They also recommended you behold "The Oldest House in Knoxville." They didn't tell you which one they meant, but it's likely they were talking about the building we know today as Blount Mansion. It was the former home of a signer of the U.S. Constitution who later became the governor of the Southwestern Territory before it became Tennessee. That name wasn't familiar in 1920, when folks just knew the ca. 1792 frame structure it as a very old house. Only after 1925--when it was almost torn down for hotel parking--did it become a preserved historic site that you could actually visit.
Also downtown was what was then known as the Tennessee Deaf and Dumb School--later known as Tennessee School for the Deaf. In 1920 it was of more than passing interest, because it was one of the oldest deaf schools in America, and it was located in one of the oldest buildings downtown, the 1848-1851 structure on the hill near the L&N Railroad Station. We're lucky it's still there, now occupied by the Lincoln Memorial University School of Law (and a stop on the Civil War Driving Tour).
Tennessee School for the Deaf Postcard | courtesy Knoxville History Project/Cindy & Mark Proteau Collection Collection
Cemeteries were attractions, especially Old Gray, with lovely Victorian statuary, like the Albers fountain (missing for many years but recently rebuilt) and its largest grave, that of Parson Brownlow--as well as the very different National Cemtery, next door, with its lofty Union statue, said to be the largest in the South, and thousands of Civil War, Spanish-American War, and now World War I graves.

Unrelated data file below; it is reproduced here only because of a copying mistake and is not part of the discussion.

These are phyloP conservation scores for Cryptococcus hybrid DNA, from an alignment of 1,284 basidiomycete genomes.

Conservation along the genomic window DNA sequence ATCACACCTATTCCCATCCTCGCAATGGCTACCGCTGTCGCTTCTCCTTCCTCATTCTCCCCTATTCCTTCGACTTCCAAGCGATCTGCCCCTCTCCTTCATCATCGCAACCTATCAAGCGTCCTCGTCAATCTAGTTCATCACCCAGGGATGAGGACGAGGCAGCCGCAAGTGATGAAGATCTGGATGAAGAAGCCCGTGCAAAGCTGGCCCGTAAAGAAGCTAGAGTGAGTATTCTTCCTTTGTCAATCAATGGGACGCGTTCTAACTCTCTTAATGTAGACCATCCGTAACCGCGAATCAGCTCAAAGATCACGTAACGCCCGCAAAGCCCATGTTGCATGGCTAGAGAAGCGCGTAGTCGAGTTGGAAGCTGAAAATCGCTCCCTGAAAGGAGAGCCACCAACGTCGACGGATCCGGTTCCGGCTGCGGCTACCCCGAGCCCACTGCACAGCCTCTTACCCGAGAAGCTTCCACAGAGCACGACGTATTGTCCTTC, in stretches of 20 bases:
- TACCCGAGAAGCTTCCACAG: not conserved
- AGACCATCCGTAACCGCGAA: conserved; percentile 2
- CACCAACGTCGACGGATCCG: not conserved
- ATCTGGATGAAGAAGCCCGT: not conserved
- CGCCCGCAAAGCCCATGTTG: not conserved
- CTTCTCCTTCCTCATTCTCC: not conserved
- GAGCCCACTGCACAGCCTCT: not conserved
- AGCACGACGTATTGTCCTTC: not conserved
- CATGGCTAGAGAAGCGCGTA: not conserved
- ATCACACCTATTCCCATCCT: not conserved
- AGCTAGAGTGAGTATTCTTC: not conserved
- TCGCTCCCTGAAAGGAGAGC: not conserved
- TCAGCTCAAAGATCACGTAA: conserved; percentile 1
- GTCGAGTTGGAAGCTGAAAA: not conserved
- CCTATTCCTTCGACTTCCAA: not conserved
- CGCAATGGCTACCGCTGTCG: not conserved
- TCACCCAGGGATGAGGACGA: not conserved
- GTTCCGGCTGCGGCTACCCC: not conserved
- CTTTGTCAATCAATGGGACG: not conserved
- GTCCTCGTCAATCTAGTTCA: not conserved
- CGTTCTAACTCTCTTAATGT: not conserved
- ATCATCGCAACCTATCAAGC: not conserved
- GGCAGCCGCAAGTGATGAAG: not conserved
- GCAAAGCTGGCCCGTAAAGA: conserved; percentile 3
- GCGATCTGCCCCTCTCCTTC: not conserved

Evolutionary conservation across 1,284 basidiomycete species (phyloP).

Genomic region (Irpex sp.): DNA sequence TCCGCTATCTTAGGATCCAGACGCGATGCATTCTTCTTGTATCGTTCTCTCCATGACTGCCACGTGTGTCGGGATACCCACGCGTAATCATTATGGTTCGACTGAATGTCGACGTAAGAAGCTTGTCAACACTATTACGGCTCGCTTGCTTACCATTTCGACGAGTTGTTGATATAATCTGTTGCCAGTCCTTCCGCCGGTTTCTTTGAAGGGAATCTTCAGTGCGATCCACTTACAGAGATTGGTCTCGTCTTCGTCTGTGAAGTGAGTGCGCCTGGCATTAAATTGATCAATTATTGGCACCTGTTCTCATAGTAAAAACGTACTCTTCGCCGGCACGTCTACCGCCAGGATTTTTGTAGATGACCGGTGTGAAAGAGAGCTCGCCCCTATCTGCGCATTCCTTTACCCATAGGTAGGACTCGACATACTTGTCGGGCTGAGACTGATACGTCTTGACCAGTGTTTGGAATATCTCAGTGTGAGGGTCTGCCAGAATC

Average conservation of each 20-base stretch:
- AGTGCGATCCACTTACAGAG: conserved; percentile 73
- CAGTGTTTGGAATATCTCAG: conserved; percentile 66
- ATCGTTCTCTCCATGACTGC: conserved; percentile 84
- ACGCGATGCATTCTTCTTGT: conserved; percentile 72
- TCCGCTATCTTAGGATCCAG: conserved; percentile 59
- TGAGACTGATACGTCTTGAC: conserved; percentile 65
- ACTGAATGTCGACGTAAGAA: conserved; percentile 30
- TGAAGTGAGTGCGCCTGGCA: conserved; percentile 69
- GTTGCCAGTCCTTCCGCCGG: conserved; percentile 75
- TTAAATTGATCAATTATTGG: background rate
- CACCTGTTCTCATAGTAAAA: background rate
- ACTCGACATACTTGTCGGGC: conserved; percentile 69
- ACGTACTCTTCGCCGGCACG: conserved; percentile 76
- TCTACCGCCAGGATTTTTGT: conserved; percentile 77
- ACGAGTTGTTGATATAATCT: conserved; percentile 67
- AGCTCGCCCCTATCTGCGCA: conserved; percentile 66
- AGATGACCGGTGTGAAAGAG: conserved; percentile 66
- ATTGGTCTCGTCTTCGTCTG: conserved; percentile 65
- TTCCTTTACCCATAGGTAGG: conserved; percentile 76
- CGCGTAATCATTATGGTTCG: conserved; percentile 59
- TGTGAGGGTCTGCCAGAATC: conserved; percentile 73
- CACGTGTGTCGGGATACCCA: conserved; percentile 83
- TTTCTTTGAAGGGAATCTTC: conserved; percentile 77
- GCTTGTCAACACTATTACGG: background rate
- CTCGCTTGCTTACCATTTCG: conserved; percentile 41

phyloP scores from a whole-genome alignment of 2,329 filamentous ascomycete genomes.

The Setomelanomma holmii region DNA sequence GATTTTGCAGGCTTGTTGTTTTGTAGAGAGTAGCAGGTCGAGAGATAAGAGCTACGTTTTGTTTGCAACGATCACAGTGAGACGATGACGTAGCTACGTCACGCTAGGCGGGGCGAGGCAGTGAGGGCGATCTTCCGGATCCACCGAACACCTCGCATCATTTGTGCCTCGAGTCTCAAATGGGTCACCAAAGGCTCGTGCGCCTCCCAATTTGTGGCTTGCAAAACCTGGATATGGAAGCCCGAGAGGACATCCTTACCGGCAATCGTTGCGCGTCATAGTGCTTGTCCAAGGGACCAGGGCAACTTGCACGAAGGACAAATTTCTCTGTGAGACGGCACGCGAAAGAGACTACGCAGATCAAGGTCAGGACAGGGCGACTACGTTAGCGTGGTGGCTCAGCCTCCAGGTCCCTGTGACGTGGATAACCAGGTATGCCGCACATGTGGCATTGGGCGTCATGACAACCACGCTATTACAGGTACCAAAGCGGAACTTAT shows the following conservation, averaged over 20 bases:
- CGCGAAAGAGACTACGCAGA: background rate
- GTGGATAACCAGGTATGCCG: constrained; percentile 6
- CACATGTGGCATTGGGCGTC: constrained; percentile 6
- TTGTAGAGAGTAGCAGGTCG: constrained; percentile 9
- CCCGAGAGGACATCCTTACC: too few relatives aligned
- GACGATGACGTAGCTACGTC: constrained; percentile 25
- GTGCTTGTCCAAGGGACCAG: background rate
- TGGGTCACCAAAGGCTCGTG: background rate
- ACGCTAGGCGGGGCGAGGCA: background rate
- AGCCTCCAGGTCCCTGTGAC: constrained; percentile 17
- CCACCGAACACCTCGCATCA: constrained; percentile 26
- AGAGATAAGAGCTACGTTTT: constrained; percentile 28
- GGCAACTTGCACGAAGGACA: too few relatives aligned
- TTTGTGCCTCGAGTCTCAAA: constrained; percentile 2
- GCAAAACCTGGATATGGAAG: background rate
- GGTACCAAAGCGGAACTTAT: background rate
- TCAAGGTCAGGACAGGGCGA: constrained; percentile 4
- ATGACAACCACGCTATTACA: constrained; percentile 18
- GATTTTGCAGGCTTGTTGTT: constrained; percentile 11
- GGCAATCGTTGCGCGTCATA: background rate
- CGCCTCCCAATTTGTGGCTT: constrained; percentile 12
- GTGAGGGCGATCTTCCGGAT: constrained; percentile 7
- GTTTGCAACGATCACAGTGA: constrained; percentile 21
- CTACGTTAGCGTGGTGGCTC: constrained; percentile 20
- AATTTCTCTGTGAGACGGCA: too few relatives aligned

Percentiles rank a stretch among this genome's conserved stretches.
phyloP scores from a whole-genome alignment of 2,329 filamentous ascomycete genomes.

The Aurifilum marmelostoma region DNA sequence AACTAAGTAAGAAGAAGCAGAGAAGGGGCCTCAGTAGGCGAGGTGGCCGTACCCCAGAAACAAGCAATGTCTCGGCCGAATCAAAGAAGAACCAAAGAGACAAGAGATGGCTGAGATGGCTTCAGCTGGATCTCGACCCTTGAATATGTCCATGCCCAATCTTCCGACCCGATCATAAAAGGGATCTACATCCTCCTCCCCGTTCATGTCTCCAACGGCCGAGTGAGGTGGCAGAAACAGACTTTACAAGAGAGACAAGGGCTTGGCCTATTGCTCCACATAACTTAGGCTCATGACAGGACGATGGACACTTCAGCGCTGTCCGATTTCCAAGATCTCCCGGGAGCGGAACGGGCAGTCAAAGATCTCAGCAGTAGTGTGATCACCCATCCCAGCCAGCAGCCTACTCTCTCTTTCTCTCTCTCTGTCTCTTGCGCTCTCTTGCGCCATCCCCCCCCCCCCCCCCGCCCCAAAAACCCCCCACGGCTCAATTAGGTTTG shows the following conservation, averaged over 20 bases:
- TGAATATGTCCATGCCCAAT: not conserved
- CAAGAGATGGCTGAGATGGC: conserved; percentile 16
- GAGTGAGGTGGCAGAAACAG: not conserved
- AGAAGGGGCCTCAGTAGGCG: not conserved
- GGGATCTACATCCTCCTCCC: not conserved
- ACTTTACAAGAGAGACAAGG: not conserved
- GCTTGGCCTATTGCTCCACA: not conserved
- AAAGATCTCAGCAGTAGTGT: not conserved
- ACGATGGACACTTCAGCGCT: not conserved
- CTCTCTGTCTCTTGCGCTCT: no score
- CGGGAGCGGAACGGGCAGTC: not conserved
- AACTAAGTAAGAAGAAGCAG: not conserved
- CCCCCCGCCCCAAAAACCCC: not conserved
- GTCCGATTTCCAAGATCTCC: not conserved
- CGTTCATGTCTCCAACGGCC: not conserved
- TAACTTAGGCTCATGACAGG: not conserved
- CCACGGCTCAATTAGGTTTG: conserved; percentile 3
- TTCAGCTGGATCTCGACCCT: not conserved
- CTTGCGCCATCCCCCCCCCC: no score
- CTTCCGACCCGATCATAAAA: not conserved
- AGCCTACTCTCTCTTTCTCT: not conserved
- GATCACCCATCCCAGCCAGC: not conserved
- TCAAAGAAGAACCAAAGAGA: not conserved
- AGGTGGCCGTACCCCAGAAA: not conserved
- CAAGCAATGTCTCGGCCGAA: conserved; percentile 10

Factories were built to behold in those days, and sometimes people wanted to see the William J. Oliver Mills--it had been involved in providing machinery for the Panama Canal construction--Appalachian Mills, and the East Tennessee Packing Co., all of which were visible from the #5, which went across the Gay Street Bridge to South Knoxville. The Southern Railway Shops--the Coster Shops--were a huge plant on the north side of town that serviced Southern passenger and freight trains.
The University of Tennessee was recommended, even though it didn't have much open to the public--its ivy-covered brick buildings, some of them still showing the scars of cannon fire from the Civil War, were worth just beholding on its already-famous Hill.
Bathing at Chilhowee Park Postcard | courtesy Knoxville History Project/Sam Furrow Knoxville Postcard Collection Collection
Chilhowee Park, Fountain City Park, Island Home Park--and Luttrell Park. You may never have heard of the last one. It was a riverside park established by the Luttrell family on the south side of the river. It was a lush, green place, popular with Boy Scouts.
The classic old Marble post office, built just after the Civil War, was on the list of Knoxville's tourist attractions in 1920, too. Also called the Custom House, it's still one of the city's main attractions--it houses the Museum of East Tennessee History.